Mike Yard is a recognized international election administration and technology expert with over 25 years of experience. He has advised election authorities in over 15 countries and served as the International Foundation for Electoral Systems (IFES) Chief of Party in Kenya and Uganda. In this Q&A, Yard discusses his experience during South Africa’s historic 1994 general elections, the role of technology in democratic progress in Africa, and other democratic achievements on the continent.
What are some of your most memorable moments working for IFES?
My first assignment with IFES was clearly the most memorable. I arrived in Johannesburg, South Africa on Easter Sunday with three weeks to go before South Africa’s historic 1994 general election. There were six of us thrown together on an ad hoc team to create databases for ballot production, polling stations, results tabulation and seat allocation. Immediately after my arrival, I called for more help and IFES sent a friend and former employee of mine, Mario Tejada, to assist with creation of the systems. We worked 18-20 hour days with no thought of weekends and eventually began to ignore the bomb threats that occasionally caused most departments to empty the building we worked in. The threats were not negligible as the headquarters of the African National Congress, only a few blocks away, were blown up by a car bomb, killing nine and injuring 100, just two days before the election. The same evening some pipe bombs were discovered in the Holiday Inn where many international workers and reporters were staying. But we didn’t have time for evacuations!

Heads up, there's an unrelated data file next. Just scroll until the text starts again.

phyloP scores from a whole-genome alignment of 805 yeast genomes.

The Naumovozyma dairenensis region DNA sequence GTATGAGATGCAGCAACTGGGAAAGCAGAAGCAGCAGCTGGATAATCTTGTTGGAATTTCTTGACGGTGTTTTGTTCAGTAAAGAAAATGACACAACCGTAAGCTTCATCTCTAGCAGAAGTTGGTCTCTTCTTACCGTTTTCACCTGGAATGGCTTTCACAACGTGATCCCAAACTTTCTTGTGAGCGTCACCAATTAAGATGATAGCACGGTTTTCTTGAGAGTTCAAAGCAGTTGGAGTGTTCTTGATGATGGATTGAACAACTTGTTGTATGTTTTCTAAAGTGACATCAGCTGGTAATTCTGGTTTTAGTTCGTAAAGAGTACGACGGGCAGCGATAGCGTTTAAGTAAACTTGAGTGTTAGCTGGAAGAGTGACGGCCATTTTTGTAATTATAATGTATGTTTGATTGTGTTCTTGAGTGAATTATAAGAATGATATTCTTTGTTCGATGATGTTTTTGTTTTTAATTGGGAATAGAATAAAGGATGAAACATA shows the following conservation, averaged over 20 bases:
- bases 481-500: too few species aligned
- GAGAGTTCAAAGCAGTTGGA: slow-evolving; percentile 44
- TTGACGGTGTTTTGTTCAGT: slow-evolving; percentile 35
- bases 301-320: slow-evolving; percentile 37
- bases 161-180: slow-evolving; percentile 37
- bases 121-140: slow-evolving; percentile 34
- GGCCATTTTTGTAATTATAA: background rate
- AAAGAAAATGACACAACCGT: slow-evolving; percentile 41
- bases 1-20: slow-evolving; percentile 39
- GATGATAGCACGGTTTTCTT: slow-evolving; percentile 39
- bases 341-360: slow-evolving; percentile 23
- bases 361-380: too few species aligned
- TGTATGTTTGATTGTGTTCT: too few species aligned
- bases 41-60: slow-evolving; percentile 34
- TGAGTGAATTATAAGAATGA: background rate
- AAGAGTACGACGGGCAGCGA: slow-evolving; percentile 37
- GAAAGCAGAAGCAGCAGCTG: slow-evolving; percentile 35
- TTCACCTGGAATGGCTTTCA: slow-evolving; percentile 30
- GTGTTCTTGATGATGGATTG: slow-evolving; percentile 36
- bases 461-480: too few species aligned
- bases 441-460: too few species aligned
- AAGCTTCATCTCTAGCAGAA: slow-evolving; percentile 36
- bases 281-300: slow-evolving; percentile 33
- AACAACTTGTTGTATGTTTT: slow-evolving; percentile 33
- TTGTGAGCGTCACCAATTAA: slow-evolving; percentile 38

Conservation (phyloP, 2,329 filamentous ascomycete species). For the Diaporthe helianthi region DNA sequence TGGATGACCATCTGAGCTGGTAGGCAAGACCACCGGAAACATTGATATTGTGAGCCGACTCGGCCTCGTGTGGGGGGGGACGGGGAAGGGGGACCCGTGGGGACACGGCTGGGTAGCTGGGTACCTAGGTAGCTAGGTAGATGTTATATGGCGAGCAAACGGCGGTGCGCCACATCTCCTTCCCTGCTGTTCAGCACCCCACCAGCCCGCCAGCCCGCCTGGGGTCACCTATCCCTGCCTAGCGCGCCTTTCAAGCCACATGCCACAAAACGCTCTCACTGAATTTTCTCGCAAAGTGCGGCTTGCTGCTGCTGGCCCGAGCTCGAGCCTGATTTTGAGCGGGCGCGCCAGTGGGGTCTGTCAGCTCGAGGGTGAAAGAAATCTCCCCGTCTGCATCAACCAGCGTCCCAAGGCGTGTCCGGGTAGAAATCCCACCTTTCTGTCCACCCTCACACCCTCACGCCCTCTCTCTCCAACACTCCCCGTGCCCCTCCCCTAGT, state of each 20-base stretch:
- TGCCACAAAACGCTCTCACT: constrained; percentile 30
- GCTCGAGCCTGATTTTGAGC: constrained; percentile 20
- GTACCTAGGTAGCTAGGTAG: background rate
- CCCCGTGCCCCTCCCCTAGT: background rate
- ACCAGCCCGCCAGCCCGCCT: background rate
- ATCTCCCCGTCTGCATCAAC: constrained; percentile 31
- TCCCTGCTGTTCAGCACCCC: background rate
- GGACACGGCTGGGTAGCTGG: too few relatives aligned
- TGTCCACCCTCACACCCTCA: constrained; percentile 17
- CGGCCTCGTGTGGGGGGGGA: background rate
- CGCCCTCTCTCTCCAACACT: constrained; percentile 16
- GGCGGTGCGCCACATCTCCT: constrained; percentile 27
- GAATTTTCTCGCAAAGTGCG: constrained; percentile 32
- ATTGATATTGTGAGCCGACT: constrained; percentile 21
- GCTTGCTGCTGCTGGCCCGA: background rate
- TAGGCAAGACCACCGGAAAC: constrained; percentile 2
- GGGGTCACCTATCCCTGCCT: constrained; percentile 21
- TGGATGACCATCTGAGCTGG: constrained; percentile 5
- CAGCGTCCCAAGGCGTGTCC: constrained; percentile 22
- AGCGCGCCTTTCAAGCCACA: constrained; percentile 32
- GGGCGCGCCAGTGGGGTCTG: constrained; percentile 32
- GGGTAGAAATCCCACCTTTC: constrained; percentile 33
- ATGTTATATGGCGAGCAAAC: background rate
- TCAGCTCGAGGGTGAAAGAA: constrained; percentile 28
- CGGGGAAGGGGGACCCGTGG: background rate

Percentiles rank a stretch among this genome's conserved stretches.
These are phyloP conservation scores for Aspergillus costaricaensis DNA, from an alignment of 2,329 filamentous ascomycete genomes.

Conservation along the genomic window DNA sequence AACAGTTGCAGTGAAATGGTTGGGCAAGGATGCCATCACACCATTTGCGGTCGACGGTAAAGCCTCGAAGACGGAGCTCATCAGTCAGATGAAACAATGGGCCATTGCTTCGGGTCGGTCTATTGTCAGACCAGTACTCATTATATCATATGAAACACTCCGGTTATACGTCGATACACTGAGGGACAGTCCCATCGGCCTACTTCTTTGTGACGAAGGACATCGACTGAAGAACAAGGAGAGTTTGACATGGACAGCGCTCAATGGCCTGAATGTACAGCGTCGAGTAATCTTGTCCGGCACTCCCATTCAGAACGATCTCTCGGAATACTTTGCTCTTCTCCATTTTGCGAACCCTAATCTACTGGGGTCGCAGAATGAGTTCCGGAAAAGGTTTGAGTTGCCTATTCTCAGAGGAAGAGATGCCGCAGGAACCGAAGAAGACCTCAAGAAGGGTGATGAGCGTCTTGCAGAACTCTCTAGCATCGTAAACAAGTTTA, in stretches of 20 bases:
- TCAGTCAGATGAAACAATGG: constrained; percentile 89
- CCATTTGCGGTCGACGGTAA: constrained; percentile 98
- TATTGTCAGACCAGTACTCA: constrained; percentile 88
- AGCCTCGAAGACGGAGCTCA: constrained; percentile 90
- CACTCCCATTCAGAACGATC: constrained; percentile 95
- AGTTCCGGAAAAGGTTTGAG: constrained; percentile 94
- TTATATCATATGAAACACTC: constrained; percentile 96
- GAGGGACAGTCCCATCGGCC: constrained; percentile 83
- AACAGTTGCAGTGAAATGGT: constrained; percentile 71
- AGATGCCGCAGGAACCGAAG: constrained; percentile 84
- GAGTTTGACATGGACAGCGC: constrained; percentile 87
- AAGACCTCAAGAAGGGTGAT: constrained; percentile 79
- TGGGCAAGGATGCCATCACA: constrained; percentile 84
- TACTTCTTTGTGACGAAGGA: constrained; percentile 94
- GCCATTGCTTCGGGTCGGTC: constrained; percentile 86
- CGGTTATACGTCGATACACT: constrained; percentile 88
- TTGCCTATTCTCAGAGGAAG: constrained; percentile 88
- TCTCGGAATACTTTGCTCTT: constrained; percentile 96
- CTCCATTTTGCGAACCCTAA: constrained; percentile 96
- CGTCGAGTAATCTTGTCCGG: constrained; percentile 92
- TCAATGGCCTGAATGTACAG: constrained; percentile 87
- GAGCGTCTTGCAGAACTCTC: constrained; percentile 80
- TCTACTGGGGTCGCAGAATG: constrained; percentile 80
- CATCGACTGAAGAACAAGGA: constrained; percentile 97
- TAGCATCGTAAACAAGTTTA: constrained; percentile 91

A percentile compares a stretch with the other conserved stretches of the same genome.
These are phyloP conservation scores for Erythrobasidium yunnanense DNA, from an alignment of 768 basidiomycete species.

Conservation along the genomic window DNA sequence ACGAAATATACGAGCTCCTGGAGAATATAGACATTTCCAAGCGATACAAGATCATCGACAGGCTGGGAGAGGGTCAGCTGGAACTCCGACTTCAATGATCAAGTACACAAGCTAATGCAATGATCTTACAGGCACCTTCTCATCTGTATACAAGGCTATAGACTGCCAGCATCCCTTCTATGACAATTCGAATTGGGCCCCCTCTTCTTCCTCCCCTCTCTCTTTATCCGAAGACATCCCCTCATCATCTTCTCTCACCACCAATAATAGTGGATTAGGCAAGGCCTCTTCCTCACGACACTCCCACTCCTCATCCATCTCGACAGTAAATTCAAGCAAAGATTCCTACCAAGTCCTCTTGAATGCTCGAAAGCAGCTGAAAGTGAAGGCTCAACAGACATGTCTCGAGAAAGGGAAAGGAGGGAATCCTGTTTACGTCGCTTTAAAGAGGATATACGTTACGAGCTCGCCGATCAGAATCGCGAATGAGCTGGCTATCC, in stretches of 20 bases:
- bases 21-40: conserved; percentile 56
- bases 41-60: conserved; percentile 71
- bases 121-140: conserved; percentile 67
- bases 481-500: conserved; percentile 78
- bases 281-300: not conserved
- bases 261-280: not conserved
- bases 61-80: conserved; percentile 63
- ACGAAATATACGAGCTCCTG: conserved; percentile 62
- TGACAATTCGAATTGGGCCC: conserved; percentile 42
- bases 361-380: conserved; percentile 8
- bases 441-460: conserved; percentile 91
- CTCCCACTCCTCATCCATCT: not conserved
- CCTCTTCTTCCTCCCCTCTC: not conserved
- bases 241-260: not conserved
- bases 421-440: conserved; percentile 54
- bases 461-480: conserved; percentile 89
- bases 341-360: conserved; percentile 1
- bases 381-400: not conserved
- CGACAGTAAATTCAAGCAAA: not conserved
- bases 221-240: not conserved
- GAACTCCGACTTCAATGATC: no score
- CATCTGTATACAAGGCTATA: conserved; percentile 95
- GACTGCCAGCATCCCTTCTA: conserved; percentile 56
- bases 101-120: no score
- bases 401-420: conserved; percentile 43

In late March, days before our arrival, 20,000 Zulus marched through Johannesburg to bring attention to the Inkatha Freedom Party’s (IFP) boycott of the election and were fired on by snipers leaving 19 dead. On April 16, eight days before the election, IFP planned to march again, and we were advised to stay away from the office, but following that advice was not an option. Fortunately, this march was much smaller and was peaceful. Six days before the election, IFP leader Mangosuthu Buthelezi agreed to participate in the election and almost everybody in the Independent Electoral Commission joined together to stick labels onto the ballots with the name of the new presidential candidate. Finally, on April 27 all of the work came to fruition with millions of black South Africans voting for the first time in their lives. The number was unanticipated, and an additional 9.3 million ballots had to be printed and distributed to support the second day of voting.
The election days were peaceful, and the count and tabulation began. Things were hectic but the systems were all performing well and the information and communications technology team was finally able to relax. Most of the team was at home sleeping on the morning of May 3 when one of our software developers, Neil Cawse, discovered that the vote count jumped suddenly by more than six million votes. Hackers had found their way into the vote counting system and planted votes, increasing the vote count of three parties by almost a third. Our investigation determined that someone had installed a modem in a closet on the floor above us, so the hackers could have been located anywhere in the world but they clearly had someone inside cooperating. We had to shut down the system and bring in external auditors to complete the vote tabulation. I still have a copy of the newspaper with big bold headlines reading “Big Freeze in Big Count.”